Nov 26, 2016
RAY: There was a young gal who had a few bad accidents. So her grandmother decided to give her an unusual gift: a large sum of money to buy a brand-new safe car, like a Volvo.
There was one condition, however. When she got the car, Grandma wanted to see it, to make sure that she didn't take the money and go out and buy a Firebird. So on the first available Saturday she decides to drive to Grandma's house, which is 120 miles away. Because she's not particularly eager to get there, she gets on the highway and sets the cruise control for 40 miles an hour.
She drives 120 miles to Grandma's house. Her new car has a little computer that tells her that her average speed is 40 miles an hour.
When she gets there, she shows Grandma the car and high tails it out of there; she's eager to get home because she wants to go to the tattoo parlor before it closes. She sets the cruise control for 60 miles an hour.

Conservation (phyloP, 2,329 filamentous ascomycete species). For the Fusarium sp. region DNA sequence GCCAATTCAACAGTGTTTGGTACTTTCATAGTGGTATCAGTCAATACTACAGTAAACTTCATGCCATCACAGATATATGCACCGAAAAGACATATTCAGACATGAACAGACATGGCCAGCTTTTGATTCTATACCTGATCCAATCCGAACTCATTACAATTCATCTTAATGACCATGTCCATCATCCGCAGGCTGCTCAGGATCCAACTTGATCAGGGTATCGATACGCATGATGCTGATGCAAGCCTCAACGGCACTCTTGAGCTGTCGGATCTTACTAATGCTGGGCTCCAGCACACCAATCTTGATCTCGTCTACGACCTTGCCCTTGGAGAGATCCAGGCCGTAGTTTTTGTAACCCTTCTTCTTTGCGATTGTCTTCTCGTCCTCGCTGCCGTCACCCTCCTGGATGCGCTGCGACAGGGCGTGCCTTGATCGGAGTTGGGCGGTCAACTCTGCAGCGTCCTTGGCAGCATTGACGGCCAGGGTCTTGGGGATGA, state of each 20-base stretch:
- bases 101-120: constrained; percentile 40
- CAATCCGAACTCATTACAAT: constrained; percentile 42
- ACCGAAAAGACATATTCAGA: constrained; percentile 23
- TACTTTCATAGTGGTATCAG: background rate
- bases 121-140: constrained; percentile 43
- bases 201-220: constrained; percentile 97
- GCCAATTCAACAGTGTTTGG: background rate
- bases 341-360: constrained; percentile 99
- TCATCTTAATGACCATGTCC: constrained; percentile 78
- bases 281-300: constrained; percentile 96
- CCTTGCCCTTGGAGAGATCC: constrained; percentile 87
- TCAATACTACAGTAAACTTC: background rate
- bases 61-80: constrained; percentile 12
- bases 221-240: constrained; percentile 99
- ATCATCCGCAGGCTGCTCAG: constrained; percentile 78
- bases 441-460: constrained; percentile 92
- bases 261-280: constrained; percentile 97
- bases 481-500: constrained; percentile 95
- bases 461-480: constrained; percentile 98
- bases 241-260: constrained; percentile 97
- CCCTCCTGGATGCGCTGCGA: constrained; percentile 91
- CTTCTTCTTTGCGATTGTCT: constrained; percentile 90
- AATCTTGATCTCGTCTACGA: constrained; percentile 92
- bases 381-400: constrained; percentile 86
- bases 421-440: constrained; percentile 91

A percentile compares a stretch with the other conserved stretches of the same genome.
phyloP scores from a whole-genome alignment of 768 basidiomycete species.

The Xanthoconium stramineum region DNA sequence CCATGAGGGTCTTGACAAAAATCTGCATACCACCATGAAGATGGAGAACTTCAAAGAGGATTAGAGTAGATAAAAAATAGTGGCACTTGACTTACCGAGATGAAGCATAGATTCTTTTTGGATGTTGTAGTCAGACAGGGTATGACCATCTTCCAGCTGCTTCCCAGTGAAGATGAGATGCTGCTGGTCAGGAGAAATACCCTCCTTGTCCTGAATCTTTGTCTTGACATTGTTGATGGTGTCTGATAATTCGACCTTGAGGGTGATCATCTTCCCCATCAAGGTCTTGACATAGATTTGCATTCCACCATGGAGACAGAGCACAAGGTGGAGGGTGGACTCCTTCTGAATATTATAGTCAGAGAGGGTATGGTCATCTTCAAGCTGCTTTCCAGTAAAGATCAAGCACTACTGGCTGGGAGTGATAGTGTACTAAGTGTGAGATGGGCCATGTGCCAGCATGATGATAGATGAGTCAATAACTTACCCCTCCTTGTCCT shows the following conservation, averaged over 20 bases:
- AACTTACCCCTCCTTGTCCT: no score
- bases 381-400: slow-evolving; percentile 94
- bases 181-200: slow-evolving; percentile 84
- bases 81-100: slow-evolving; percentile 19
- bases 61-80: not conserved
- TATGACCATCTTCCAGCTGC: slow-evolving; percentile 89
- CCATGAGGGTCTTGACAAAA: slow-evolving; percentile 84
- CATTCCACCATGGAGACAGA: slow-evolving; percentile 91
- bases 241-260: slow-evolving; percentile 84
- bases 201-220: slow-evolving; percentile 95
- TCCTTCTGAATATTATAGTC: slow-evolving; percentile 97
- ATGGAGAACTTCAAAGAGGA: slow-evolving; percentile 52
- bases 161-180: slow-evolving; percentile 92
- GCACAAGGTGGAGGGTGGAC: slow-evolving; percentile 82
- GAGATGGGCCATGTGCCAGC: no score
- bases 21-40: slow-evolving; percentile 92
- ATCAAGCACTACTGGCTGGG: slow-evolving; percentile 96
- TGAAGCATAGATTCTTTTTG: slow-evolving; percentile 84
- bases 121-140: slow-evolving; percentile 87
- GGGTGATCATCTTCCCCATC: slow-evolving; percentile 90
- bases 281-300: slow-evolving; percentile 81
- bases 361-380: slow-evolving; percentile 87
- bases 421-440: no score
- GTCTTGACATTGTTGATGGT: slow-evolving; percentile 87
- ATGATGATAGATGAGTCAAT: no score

She travels the same road and the same 120 miles. When she gets home, she does a little figuring. She says, "I drove 120 miles up, 120 miles back, or 240 miles. I drove 40 miles an hour up, and 60 miles an hour back, so my average speed was 50 miles an hour, and it should have taken me 4.8 hours. But it took me 5 hours!"
The question is, how can that be?
RAY: She didn't calculate the average speed; she calculated the average of the speeds.
TOM: Yes -- a common mistake.
RAY: In fact, her average speed is not 50 miles an hour but 48 miles an hour. And you arrive at that by calculating the total distance divided by the total time. The total distance being 240 miles, and the total time being 5 hours. So 240 divided by 5 comes out to be 48 miles an hour. Who's our winner?
TOM: The winner is Herbert Nelson from Chicago, Illinois. Congratulations, Herbert!